Joe Thomas - Hall of Fame 2023

Joe Thomas 'overwhelmed with emotion' in days following Hall of Fame announcement

The outpouring of support has been tremendous for Thomas, who will now spend the next six months preparing for his Hall of Fame ceremony

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Six days after he was officially named a first-ballot inductee in the Pro Football Hall of Fame's Class of 2023, Joe Thomas has barely had time to slow down and rest.

First, he had a nearly sleepless night last Thursday when he took the stage at NFL Honors with the rest of the enshrinees and proceeded to celebrate with other Hall of Famers and former teammates. That lifestyle continued through most of Thomas' visit in Phoenix, where he seemed to be in constant celebration-mode with his wife, Annie, and his four kids.

It's been an unforgettable week of emotions and joy for Thomas, who finally arrived back at home in Wisconsin on Tuesday.

"I'm definitely worn out from a busy weekend," Thomas said Wednesday in a Zoom call with local reporters. "We brought all four of our kids out there. We really wanted to make them a part of it because we felt like obviously they were a big part of the whole journey and the process to the Hall of Fame. We wanted to make sure we were making those memories alongside them.

"I will say that partying until well after midnight, which is already much later than I am usually awake, and then having the kids wake you up asking for the screen time passcode on their iPad at like 6 a.m. made for not a lot of sleep and a lot of tired eyes on the flight back from Phoenix yesterday."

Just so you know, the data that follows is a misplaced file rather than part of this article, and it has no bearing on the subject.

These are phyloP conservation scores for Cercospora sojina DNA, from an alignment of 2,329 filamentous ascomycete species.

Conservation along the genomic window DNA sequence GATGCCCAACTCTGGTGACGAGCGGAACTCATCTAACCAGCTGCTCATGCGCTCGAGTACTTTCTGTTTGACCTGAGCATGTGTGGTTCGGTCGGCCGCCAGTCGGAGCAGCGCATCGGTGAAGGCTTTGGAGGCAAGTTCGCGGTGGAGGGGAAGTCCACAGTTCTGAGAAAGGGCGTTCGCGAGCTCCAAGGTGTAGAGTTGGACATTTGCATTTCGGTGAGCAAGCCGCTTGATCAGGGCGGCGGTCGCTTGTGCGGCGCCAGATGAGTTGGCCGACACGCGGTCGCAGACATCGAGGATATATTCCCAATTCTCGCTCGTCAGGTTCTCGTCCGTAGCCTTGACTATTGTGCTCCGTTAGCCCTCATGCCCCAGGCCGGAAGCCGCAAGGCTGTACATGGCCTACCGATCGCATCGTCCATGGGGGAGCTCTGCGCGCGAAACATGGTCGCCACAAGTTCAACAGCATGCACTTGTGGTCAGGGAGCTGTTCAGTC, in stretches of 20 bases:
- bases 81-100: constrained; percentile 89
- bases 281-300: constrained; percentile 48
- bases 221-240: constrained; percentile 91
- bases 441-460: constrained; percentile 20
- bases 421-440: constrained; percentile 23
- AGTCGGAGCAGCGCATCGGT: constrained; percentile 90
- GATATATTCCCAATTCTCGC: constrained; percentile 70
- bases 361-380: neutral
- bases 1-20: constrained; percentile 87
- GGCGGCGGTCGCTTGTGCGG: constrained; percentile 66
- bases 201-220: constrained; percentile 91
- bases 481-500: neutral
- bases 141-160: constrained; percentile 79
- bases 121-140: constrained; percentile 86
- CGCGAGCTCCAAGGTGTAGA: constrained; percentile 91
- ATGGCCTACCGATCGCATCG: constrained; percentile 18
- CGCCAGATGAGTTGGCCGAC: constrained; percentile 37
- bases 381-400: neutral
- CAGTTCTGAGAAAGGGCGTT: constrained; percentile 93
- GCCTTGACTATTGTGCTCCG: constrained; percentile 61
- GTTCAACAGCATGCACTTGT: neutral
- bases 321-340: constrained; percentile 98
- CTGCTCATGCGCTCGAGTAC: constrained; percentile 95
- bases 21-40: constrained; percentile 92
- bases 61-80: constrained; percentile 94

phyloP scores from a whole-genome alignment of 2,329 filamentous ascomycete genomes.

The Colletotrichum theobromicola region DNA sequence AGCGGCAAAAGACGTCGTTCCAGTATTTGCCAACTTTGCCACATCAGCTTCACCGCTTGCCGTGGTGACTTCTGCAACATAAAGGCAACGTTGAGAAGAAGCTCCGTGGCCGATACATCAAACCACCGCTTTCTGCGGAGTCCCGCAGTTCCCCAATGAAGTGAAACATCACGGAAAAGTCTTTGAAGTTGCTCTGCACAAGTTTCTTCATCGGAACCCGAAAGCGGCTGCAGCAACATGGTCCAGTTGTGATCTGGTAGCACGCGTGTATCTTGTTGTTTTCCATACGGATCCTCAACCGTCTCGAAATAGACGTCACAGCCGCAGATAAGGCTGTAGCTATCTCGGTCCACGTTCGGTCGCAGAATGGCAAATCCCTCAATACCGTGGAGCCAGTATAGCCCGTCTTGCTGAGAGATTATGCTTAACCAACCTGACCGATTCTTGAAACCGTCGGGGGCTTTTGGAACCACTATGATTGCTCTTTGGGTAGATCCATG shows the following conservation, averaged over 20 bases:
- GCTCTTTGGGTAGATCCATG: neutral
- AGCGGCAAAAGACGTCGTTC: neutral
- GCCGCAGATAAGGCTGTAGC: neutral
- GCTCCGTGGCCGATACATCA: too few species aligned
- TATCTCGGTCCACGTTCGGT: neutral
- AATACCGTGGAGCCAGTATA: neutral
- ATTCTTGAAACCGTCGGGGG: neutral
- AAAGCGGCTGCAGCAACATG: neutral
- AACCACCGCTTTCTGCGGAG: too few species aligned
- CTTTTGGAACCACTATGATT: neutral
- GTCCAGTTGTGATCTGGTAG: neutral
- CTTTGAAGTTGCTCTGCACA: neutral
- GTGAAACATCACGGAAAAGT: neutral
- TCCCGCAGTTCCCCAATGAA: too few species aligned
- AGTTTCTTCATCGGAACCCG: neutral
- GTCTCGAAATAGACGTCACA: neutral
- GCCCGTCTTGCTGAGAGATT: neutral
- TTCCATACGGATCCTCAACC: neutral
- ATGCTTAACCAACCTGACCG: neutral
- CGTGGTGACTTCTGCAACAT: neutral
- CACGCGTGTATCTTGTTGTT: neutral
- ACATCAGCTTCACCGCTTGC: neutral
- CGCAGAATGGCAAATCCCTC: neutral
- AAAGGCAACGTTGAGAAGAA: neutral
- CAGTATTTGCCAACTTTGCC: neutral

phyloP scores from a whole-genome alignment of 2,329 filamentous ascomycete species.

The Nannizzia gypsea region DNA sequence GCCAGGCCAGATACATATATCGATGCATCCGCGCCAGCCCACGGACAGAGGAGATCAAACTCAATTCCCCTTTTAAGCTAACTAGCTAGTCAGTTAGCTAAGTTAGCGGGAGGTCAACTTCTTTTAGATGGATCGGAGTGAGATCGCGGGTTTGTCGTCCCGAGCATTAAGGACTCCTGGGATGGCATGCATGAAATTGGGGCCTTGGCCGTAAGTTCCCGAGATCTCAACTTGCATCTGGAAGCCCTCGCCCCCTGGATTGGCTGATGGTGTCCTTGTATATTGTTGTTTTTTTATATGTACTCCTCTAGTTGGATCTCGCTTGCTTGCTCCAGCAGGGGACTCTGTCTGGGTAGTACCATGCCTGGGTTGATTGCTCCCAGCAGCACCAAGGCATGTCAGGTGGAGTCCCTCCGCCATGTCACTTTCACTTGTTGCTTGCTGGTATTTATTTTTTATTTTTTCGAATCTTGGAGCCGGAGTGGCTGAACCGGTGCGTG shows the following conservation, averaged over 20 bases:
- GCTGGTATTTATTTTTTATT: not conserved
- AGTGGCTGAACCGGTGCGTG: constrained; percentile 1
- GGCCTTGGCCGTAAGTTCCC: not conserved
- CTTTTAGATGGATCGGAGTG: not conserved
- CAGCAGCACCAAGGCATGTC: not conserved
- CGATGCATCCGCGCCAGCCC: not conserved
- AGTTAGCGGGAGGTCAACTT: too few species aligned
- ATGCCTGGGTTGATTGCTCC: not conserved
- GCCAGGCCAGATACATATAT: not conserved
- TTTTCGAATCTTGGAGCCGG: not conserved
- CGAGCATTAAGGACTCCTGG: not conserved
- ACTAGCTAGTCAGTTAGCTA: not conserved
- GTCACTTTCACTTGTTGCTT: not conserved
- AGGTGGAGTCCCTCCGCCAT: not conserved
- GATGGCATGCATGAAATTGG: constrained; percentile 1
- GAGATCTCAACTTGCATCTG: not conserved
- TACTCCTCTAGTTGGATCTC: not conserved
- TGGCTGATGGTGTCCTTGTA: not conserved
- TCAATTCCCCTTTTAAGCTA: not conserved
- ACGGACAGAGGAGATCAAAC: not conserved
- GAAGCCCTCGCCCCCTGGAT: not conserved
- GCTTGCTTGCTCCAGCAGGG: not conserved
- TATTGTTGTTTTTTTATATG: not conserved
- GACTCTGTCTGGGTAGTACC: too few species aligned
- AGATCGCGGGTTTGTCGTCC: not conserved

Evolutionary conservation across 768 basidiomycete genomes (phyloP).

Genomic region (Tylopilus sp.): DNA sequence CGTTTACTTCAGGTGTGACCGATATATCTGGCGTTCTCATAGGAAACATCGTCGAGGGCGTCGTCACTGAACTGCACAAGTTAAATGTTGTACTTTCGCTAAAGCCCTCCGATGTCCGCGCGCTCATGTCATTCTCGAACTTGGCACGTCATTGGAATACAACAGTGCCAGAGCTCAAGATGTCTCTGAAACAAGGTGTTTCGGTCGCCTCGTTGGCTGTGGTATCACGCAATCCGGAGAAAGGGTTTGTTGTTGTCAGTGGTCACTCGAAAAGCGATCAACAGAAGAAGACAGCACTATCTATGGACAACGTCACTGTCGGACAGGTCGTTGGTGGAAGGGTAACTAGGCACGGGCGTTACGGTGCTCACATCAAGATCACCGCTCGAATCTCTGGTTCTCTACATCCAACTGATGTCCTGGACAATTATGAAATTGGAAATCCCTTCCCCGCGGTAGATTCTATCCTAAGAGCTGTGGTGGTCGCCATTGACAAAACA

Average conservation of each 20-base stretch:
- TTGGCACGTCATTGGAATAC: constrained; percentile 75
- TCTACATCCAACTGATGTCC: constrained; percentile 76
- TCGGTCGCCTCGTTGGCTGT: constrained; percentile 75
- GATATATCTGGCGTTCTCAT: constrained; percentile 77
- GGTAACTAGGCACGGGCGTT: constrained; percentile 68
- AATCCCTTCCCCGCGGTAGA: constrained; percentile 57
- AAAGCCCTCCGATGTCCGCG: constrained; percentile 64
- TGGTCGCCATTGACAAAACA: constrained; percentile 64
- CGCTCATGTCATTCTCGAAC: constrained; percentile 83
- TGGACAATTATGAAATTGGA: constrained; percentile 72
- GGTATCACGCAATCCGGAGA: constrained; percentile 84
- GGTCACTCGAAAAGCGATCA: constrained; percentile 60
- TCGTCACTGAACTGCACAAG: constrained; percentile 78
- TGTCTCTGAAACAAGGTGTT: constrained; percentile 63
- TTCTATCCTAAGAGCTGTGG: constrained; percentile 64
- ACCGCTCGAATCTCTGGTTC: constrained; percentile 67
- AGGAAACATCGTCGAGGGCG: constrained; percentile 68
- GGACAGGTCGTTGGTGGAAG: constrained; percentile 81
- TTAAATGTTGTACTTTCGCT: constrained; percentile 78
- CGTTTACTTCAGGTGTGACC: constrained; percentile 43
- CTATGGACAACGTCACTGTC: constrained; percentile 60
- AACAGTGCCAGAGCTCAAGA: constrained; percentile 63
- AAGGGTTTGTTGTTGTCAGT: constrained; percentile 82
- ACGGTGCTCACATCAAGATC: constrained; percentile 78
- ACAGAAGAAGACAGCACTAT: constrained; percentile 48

Check out photos of Joe Thomas NFL Honors, where he was named to the Pro Football Hall of Fame's Class of 2023

Thomas will have a little more time to rest between now and Aug. 5, when the Hall's newest members will officially be enshrined with a ceremony in Canton.

He plans to spend some of that time responding to over 300 text messages he received on the night of the announcement. He took time to respond to a few of them that night, but the inbox continued to pile up with messages — some of them with more urgent needs than others.

"I spent like two and a half hours responding," Thomas said. "I was back over 300 and then I realized I was missing important things like, 'Here are your tickets for the Super Bowl. This is what time you have to be there for the shuttle tomorrow. Then I realized, 'OK, I really need to prioritize.'

"It has certainly been a little bit overwhelming emotionally at times."

That's how life can be when the world learns you're receiving a gold jacket, but Thomas already knew he was officially destined for Canton two weeks earlier.

He received that message from one of his former offensive tackle idols and soon-to-be fellow Hall of Famer, Walter Jones, who appeared at his doorstep in Wisconsin to deliver the news.

The memory will live in Thomas' mind forever because while Jones was the one who officially delivered the message, Thomas’ kids were the ones who found out first. They saw Jones walk to the door before Thomas did while he was standing in his kitchen, and he realized what the knock was for when his son, Jack, yelled, "We made it, Dad! You made it!"